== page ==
Another example of how to use the blessings of Jesus as a spiritual discipline. See previous blogs.
1.Choose one of the blessings that might be relevant to yiur life.
I am a socialist, and I have to recognise that for the mainstream of that tradition, Jesus blessing, “Happiness for the gentle: they will possess the land,” is nothing less than reactionary nonsense, because it flies in the face of the facts. What has happened to the gentle in Syria, or Yemen, or Myanmar, or for that matter, Israel. Everywhere the gentle people can be seen fleeing from their violent lands, attempting to find asylum in Europe, where increasingly they are rejected and reviled. How could Jesus come up with this blessing which is counter- factual and dangerous for anyone who might take it seriously?
It’s good to remember however, that Jesus lived in an occupied territory, where freedom fighters existed and promoted holy war against the Romans. Those who know the history of how Israel’s holy wars led to the utter defeat of its fighters, the destruction of the temple and the exile of huge numbers of its people, may feel that Jesus wasn’t so daft. In any case, how can I use this contested blessing as part of my spiritual discipline, and recommend it to others?
2. Clarify its connection with your life now.
I am directed towards the gentle people in my own acquaintance, and those known through media. I realise that they are easy to like, in that they are not agrressive and will not try to harm me. They make it possible for me to share their lives and their concerns. They make no preconditions for recognising my humanity and invite me to have none in recognising theirs. I do not however think of them as pushovers: they can be very firm in asserting their right to life and happiness; and shrewd in stripping away the hypocrisies of violent people.
Although they are sometimes made to suffer, they are not in love with suffering. Just as they do not want to cause pain to others, they do not want to be caused pain. They do not think they are entitled to own the earth but are content to share it with others including the creatures of the earth. Their gentleness leads them to respect the earth.
They also share the gentleness of God. Indeed the main theme of the Bible is the story of how from being the hooligan that almost wiped out the earth in a flood, God learned the gentleness evident in Jesus. In fact of course it’s more truly the story of how human beings learned not to project their violence on to God, but rather to copy his/her gentleness.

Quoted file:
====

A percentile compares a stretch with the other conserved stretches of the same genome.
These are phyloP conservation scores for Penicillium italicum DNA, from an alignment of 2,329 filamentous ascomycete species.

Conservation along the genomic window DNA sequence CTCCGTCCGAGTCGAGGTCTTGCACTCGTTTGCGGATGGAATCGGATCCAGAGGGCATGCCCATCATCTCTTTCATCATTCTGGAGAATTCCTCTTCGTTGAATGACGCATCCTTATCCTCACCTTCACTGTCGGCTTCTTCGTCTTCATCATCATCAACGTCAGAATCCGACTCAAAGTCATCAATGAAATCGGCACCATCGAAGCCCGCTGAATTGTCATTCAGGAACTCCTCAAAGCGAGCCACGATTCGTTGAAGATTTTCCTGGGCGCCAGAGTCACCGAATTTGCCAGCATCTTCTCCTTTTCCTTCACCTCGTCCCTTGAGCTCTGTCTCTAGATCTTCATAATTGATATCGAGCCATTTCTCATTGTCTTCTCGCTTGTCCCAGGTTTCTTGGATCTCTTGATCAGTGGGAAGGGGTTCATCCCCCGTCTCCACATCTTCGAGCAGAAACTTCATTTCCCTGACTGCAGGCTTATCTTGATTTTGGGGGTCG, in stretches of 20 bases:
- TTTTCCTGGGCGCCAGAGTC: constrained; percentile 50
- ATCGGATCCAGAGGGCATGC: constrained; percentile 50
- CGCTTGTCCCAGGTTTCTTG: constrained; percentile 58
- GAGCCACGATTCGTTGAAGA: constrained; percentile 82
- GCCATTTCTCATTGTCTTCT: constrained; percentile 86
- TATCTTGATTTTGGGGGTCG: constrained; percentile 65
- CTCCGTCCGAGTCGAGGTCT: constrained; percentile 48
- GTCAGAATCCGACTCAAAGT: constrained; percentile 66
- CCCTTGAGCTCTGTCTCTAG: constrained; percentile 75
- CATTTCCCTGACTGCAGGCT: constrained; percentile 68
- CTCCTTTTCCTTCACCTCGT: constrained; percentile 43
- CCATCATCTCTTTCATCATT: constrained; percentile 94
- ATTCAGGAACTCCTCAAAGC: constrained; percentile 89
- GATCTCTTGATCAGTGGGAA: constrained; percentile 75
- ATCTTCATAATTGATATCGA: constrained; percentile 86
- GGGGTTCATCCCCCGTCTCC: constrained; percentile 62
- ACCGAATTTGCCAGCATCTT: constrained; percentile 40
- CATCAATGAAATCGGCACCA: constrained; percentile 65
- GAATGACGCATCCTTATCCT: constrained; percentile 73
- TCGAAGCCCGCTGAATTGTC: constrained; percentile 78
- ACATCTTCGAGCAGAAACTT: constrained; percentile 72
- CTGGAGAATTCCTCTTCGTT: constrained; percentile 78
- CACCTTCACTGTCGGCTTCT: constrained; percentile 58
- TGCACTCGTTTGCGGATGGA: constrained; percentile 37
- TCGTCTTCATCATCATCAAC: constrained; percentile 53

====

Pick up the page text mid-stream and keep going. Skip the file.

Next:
A) If the connection with your own life is positive, seek out the happiness promised by Jesus
In this case the connection is not positive. I am often not gentle, although I detest bullies. My instinct when faced with someone who wants to bully me or others, physically, economically, politically, intellectually or spiritually, is to destroy him. My instinct is not defensive, but aggressive; I want him to bleed.
B) if the connection is at odds with you, look at the unhappiness you are expressing or creating.
Does my instant aggression come from fear of hurt? (I think so)
Are you aggressive to bullies now because there once was a bully you could not defend against? (Yes)
Are you actually happy if you have “destroyed” someome? (No)
Would you be pleased if most people acted like you? ( God forbid)
In view of all this unhappiness would you not like to try gentleness?
3. I think I want to be like the gentle people I have described above. When I’ve tried it, I have been happy. Perhaps I can hold that happiness as a motive for being more gentle.
4. Belief in the gentleness of God is increased by sharing it in my own thoughts and actions. It doesn’t come easy, but it does grow.
5. Once I leave aggression behind, I become aware of the huge spiritual power of aggression in the world. Just thinking of the current argument about anti- semitism in the UK Labour party shows how decent people can be possessed by it, as I have been in the past.
I hope it’s in the past.